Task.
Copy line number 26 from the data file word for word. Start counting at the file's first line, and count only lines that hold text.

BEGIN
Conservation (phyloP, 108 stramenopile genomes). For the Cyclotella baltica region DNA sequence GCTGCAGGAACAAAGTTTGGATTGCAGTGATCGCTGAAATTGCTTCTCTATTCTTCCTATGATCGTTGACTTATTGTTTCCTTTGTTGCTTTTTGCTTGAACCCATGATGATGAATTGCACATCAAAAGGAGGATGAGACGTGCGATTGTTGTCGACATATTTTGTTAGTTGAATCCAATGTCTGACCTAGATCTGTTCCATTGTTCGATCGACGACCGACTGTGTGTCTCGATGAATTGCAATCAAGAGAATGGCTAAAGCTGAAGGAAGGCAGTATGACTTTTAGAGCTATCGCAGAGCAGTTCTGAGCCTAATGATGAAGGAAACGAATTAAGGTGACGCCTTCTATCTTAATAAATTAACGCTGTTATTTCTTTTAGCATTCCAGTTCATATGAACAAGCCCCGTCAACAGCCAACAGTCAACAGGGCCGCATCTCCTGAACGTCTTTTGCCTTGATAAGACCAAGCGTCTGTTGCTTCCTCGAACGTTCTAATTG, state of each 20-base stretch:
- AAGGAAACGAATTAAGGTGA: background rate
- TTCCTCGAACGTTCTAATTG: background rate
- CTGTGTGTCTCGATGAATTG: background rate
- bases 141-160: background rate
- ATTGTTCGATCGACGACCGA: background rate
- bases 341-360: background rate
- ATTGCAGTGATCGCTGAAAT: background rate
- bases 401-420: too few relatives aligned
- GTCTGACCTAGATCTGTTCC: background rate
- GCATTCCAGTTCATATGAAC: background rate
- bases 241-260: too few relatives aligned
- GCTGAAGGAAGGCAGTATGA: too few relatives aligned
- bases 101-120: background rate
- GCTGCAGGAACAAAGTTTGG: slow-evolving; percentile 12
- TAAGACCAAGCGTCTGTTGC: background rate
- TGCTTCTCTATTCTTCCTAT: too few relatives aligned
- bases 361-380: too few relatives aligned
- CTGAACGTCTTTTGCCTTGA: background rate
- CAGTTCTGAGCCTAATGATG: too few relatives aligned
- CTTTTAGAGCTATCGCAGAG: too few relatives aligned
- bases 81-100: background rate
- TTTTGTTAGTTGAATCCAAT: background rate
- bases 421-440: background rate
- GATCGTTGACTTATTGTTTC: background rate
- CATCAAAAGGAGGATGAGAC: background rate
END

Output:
- CATCAAAAGGAGGATGAGAC: background rate